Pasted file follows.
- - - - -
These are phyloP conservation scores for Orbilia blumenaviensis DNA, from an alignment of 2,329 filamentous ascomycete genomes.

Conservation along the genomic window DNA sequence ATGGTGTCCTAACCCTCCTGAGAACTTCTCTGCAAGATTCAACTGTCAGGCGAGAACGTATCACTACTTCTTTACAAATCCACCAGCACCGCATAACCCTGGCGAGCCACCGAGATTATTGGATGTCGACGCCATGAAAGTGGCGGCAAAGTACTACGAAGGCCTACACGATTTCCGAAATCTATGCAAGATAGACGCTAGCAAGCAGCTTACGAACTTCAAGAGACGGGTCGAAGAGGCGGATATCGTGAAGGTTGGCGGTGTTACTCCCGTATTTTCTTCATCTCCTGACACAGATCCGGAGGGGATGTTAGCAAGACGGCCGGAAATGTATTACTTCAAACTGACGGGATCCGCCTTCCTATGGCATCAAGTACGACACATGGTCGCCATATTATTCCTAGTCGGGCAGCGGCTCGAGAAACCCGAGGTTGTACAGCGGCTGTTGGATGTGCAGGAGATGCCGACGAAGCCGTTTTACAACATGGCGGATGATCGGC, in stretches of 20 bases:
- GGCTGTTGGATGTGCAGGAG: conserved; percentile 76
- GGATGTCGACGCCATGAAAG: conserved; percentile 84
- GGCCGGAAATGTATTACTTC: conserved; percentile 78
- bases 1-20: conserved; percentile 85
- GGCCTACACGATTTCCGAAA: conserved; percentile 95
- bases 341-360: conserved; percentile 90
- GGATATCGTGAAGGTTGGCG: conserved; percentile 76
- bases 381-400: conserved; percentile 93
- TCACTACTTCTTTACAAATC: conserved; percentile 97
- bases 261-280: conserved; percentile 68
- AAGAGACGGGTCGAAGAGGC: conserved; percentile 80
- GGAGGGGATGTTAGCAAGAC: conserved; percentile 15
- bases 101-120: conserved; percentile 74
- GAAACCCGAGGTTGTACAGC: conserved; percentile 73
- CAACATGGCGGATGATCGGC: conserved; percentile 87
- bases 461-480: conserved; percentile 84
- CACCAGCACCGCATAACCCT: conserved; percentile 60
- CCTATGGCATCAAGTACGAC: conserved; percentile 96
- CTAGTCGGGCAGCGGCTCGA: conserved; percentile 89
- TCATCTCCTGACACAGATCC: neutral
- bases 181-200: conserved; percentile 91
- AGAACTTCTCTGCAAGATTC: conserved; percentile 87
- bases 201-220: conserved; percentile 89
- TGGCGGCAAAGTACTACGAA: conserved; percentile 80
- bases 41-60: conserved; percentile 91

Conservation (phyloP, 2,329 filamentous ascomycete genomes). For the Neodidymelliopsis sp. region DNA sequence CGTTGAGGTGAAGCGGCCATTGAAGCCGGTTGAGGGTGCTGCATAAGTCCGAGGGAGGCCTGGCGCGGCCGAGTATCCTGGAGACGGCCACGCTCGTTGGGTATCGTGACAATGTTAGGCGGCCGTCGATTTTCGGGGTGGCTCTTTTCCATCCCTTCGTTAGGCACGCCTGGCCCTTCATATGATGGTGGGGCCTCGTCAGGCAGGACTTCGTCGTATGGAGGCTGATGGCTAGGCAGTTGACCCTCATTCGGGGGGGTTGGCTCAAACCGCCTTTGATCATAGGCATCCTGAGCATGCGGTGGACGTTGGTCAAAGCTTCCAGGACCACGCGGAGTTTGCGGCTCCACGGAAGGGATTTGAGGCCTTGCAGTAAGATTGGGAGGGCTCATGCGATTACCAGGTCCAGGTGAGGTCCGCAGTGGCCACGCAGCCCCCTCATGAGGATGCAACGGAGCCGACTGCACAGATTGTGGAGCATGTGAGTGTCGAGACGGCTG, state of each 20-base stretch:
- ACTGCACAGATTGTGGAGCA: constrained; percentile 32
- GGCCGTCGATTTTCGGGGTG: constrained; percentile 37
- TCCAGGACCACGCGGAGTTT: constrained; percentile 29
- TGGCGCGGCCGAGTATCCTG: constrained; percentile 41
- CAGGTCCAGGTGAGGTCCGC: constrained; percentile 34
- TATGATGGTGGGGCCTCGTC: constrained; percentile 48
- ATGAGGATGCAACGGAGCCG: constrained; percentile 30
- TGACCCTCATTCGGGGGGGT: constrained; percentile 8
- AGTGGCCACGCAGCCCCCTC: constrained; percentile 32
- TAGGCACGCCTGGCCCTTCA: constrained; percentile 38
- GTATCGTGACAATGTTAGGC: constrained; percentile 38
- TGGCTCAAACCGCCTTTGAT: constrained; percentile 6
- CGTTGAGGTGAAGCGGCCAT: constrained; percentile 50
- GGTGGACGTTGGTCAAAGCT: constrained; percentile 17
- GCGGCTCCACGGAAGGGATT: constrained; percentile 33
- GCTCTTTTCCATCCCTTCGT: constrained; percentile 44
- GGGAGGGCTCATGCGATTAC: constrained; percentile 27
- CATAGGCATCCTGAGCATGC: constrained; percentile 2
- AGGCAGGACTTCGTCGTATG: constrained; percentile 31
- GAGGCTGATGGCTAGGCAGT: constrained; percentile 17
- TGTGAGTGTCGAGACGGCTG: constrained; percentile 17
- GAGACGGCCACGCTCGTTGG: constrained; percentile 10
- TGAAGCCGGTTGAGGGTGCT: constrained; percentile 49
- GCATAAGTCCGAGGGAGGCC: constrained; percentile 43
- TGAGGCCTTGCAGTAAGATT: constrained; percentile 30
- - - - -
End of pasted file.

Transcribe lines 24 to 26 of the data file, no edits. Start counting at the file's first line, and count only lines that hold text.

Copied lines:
- AGAACTTCTCTGCAAGATTC: conserved; percentile 87
- bases 201-220: conserved; percentile 89
- TGGCGGCAAAGTACTACGAA: conserved; percentile 80